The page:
• Developing and implementing strategic plans focused on achieving business outcomes;
  • Unlocking the potential of key people and teams;
  • Developing people’s ability to leverage resources, people, time and money effectively;
  • Engaging and aligning staff with strategic goals; and
  • Building business acumen with the necessary management and leadership skills to support business growth.
  • Grow and develop the people to meet future needs, challenges & opportunities;
  • Improve the retention & motivation of key people;
  • Meet changes proactively and;
  • Develop & maintain sustainable competitive advantage over existing and new competition.
  • Developing and implementing strategic plans focused on achieving business outcomes;
  • Unlocking the potential of key people and teams;
  • Developing people’s ability to leverage resources, people, time and money effectively;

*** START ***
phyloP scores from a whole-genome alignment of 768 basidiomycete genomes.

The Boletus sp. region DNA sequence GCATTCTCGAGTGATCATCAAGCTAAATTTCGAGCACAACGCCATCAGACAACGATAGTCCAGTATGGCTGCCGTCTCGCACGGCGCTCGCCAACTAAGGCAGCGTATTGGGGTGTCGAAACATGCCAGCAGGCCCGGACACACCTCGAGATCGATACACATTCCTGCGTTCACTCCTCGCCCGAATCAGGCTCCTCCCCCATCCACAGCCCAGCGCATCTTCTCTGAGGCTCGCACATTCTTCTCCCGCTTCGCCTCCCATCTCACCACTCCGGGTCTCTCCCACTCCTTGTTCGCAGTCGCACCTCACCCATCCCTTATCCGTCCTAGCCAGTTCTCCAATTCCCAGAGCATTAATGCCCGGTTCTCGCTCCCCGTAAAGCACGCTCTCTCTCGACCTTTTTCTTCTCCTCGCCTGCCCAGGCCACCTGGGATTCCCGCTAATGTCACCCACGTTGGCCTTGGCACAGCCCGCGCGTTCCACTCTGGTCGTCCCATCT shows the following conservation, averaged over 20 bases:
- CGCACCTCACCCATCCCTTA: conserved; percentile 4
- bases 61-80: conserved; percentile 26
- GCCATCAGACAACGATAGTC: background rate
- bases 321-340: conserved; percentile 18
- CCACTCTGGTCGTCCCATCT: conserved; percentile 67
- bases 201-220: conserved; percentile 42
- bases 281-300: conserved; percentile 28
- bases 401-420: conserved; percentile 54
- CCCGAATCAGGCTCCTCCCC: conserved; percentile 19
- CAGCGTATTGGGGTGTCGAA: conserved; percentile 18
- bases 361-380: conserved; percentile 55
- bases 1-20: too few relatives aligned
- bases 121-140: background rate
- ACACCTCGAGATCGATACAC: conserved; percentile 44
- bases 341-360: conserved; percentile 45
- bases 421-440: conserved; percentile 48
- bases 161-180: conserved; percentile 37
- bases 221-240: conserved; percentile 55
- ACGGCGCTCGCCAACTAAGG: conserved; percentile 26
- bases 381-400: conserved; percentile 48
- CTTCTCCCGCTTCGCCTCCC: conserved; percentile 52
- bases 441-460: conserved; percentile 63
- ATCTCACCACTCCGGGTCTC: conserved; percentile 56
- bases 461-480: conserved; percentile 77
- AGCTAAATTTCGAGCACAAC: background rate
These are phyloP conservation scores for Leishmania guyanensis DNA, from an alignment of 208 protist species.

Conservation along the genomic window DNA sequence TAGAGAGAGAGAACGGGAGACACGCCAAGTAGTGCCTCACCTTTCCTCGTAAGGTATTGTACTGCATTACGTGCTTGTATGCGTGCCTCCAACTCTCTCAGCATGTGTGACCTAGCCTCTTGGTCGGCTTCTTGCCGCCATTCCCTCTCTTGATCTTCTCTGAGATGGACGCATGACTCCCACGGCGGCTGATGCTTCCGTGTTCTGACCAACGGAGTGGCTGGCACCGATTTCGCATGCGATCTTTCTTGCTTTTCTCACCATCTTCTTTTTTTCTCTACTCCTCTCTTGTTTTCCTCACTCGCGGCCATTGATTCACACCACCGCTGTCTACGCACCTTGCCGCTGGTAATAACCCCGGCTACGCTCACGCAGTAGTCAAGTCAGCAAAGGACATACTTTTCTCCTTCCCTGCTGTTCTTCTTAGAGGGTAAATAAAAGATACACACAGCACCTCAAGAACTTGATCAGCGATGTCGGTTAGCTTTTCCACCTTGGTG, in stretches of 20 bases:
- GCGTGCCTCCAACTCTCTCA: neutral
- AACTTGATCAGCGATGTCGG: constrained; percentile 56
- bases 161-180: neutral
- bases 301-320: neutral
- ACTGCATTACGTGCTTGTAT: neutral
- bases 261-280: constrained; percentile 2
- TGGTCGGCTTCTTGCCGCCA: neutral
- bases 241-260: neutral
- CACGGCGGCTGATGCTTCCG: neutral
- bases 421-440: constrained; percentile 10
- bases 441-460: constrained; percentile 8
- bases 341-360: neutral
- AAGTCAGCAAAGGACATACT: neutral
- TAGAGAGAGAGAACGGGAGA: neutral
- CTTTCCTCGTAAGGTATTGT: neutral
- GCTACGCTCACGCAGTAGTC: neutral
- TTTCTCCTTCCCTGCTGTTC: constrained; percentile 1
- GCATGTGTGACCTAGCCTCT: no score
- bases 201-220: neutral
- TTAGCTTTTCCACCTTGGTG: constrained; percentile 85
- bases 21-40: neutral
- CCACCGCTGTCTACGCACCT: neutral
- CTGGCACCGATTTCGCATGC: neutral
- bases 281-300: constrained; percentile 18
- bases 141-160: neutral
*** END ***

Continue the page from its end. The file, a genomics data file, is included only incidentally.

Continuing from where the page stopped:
• Engaging and aligning staff with strategic goals; and
  • Building business acumen with the necessary management and leadership skills to support business growth.
4

Demonstrate

This can include, for example:

  • Suitable “war stories”
  • Previous experience with similar companies, situations
  • Case studies
  • Client testimonials
  • Client referrals

This template helps to provide focus on how you can develop your Personal Value Proposition from the perspective of your clients or the people you are looking to interact with.

So who are you targeting, what are your strengths and how will you leverage them, what does it mean for these people, and how will you demonstrate it to them?

Click here to find out more about Andrew Cooke and Growth & Profit Solutions.